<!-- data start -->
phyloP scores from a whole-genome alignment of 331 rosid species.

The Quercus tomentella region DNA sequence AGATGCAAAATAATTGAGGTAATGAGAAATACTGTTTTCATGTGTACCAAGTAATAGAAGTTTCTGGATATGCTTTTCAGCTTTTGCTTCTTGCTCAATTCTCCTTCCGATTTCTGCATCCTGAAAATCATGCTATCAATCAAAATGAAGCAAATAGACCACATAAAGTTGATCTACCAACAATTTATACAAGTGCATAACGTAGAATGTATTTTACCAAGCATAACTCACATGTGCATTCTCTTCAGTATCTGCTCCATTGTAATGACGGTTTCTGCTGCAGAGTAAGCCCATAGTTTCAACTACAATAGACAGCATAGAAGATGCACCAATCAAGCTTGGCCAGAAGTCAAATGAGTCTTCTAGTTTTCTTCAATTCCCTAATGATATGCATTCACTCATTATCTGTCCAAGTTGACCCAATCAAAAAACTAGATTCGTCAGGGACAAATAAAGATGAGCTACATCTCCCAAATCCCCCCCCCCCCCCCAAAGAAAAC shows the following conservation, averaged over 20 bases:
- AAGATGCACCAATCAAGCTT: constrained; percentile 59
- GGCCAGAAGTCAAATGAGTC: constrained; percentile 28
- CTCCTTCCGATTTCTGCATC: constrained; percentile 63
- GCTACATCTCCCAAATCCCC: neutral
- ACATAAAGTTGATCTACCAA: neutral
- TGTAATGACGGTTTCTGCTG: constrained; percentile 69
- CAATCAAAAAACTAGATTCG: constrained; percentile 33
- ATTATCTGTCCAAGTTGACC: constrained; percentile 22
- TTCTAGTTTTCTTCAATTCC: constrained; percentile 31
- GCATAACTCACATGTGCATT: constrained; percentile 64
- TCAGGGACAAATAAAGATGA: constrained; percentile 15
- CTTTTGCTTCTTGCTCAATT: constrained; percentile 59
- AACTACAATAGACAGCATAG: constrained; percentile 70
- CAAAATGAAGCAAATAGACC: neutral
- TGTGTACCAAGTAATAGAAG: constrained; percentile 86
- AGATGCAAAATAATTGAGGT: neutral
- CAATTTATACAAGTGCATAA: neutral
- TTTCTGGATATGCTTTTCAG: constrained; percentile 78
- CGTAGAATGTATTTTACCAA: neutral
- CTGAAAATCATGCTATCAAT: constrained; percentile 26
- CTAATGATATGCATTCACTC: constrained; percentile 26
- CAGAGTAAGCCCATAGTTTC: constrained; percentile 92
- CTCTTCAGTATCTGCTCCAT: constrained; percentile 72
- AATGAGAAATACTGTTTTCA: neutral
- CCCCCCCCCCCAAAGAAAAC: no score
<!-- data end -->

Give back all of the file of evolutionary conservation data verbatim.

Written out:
phyloP scores from a whole-genome alignment of 331 rosid species.

The Quercus tomentella region DNA sequence AGATGCAAAATAATTGAGGTAATGAGAAATACTGTTTTCATGTGTACCAAGTAATAGAAGTTTCTGGATATGCTTTTCAGCTTTTGCTTCTTGCTCAATTCTCCTTCCGATTTCTGCATCCTGAAAATCATGCTATCAATCAAAATGAAGCAAATAGACCACATAAAGTTGATCTACCAACAATTTATACAAGTGCATAACGTAGAATGTATTTTACCAAGCATAACTCACATGTGCATTCTCTTCAGTATCTGCTCCATTGTAATGACGGTTTCTGCTGCAGAGTAAGCCCATAGTTTCAACTACAATAGACAGCATAGAAGATGCACCAATCAAGCTTGGCCAGAAGTCAAATGAGTCTTCTAGTTTTCTTCAATTCCCTAATGATATGCATTCACTCATTATCTGTCCAAGTTGACCCAATCAAAAAACTAGATTCGTCAGGGACAAATAAAGATGAGCTACATCTCCCAAATCCCCCCCCCCCCCCCAAAGAAAAC shows the following conservation, averaged over 20 bases:
- AAGATGCACCAATCAAGCTT: constrained; percentile 59
- GGCCAGAAGTCAAATGAGTC: constrained; percentile 28
- CTCCTTCCGATTTCTGCATC: constrained; percentile 63
- GCTACATCTCCCAAATCCCC: neutral
- ACATAAAGTTGATCTACCAA: neutral
- TGTAATGACGGTTTCTGCTG: constrained; percentile 69
- CAATCAAAAAACTAGATTCG: constrained; percentile 33
- ATTATCTGTCCAAGTTGACC: constrained; percentile 22
- TTCTAGTTTTCTTCAATTCC: constrained; percentile 31
- GCATAACTCACATGTGCATT: constrained; percentile 64
- TCAGGGACAAATAAAGATGA: constrained; percentile 15
- CTTTTGCTTCTTGCTCAATT: constrained; percentile 59
- AACTACAATAGACAGCATAG: constrained; percentile 70
- CAAAATGAAGCAAATAGACC: neutral
- TGTGTACCAAGTAATAGAAG: constrained; percentile 86
- AGATGCAAAATAATTGAGGT: neutral
- CAATTTATACAAGTGCATAA: neutral
- TTTCTGGATATGCTTTTCAG: constrained; percentile 78
- CGTAGAATGTATTTTACCAA: neutral
- CTGAAAATCATGCTATCAAT: constrained; percentile 26
- CTAATGATATGCATTCACTC: constrained; percentile 26
- CAGAGTAAGCCCATAGTTTC: constrained; percentile 92
- CTCTTCAGTATCTGCTCCAT: constrained; percentile 72
- AATGAGAAATACTGTTTTCA: neutral
- CCCCCCCCCCCAAAGAAAAC: no score